Two goodbyes, entirely too soon.

There’s no easy loss, and there’s never a “good” time to say goodbye to a loved one. That said, this week we’re saying goodbye to two souls who were intricate parts of my sisters’ and my childhoods, and who each brought something special to their families, to their loved ones, and to everyone lucky enough to meet them: They each created joy. Steve Dennis was one of my Dad’s bandmates for many years, and a housemate/soul brother, at that. As kids, my sisters {Read More}

Two years.

Hi, Dad. It’s been two years since you died. It’s weird; typing “died” feels so harsh, so final. Like it’s rude to acknowledge it in that word. But I’m not feeling particularly fanciful, so neither “passed on” nor “departed” or “shuffled off” are words that feel right to me today. Honestly, using “died” doesn’t feel right to me either, on a number of levels. I know I don’t have to over-explain this one; I never had to with you, pretty much {Read More}

To my Dad, one year gone.

Hi, Dad. So, I miss you. You know this. I know you know this because I’m always telling you this. And you respond in the ways that folks who are desperate for signs are sure to notice; the warmth of a hand on a shoulder, a puffy, heart-shaped cloud on a completely clear day, a third playing of Boz Scagg’s “Lido Shuffle” on major airwaves in 24 hours… This first year without you has been gigantic. And endless. And lightning {Read More}

Rest well, Jef.

I’m not entirely certain what the saints and angels are up to these days, but they seriously need to lay off with the taking of the best and brightest souls. Jeffrey Smith died yesterday morning, after a multi-decades long battle with cancer (cancers, really), and a lightning-fast stint with hospice care. The hospice seemed so, so short- maybe in comparison with his unfairly long battle, but in actuality probably because there would never be a good time to say goodbye to this {Read More}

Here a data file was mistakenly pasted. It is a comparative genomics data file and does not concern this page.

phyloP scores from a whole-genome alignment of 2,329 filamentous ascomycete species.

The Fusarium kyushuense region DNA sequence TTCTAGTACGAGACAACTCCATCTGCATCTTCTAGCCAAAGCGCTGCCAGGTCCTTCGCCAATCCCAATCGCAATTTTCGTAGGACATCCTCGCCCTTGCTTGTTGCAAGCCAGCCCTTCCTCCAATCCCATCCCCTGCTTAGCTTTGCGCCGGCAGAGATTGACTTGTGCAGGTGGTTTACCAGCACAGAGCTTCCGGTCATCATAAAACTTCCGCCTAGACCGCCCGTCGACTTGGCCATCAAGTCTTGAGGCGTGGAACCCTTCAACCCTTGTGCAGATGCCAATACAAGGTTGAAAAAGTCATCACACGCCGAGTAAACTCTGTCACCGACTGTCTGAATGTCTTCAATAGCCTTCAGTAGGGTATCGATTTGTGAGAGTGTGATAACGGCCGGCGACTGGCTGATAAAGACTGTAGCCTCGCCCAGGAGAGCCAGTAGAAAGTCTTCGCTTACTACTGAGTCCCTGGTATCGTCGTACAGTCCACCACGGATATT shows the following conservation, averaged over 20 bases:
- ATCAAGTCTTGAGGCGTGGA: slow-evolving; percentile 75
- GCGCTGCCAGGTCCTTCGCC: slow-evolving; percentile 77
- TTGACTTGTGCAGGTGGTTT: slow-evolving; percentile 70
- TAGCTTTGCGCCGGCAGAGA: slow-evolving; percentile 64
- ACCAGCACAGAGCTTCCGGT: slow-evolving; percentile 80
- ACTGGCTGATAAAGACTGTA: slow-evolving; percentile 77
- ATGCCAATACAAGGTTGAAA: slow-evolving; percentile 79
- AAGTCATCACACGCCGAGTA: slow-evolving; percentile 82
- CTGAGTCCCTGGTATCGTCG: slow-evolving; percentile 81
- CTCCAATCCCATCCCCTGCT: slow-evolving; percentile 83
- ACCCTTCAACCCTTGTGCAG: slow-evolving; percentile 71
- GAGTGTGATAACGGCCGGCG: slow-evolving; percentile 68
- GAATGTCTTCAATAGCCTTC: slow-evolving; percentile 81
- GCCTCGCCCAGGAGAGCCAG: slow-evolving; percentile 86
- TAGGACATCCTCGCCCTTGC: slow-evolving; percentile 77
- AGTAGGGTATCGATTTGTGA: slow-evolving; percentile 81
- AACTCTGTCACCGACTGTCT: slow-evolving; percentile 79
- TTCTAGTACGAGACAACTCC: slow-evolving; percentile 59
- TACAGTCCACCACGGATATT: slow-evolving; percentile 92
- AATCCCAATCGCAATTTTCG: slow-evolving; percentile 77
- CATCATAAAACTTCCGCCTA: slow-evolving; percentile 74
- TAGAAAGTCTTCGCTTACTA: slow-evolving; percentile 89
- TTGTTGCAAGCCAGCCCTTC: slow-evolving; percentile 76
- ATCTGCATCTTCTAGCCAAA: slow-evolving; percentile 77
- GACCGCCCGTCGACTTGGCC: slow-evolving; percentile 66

Puzzles, grief & yelling at screens.

My Dad and I used to collectively pull out our hair over puzzle games. We uttered angry, not-so-nice words at the computer screen while staring down images of Myst. We reveled in various games’  unlocked achievements, cascaded tiles, deciphered secret codes, and manipulated picture frames that somehow became castle keys. We had entire text conversations which consisted of “This level./I KNOW.” When my Dad first got sick, I sent him The Room, a stunning and immersive game- the kind that made {Read More}

Six months later. (A Dad recap.)

My Dad, my first hero, died six months ago yesterday. Six months. At times, it’s felt like a blur. At others, it’s been an exercise in holding my breath, bracing for the pain, working out the cramps when I can. Sometimes I click on his Spotify icon, just to see if “daveflynn425” has listened to anything of note lately. To see if maybe there’s any record of those daily playlists we listened to during his chemo and hospice time. Like {Read More}

Grief. And Other Things I Can’t Control.

I am by no means a grief expert. I am by no means an anything expert. Except for mid-50s to mid-90s rock trivia. In that scenario, I’ve practically got a PhD. Which is not as frequently helpful as you might suspect. And even in terms of emotions, I’m okay at that. (P.J. would probably say that I’m exceptional at that. “Emotions.” As in “having them loudly.” “A lot.”) But working through them in functional ways that make linear sense? Yeah, {Read More}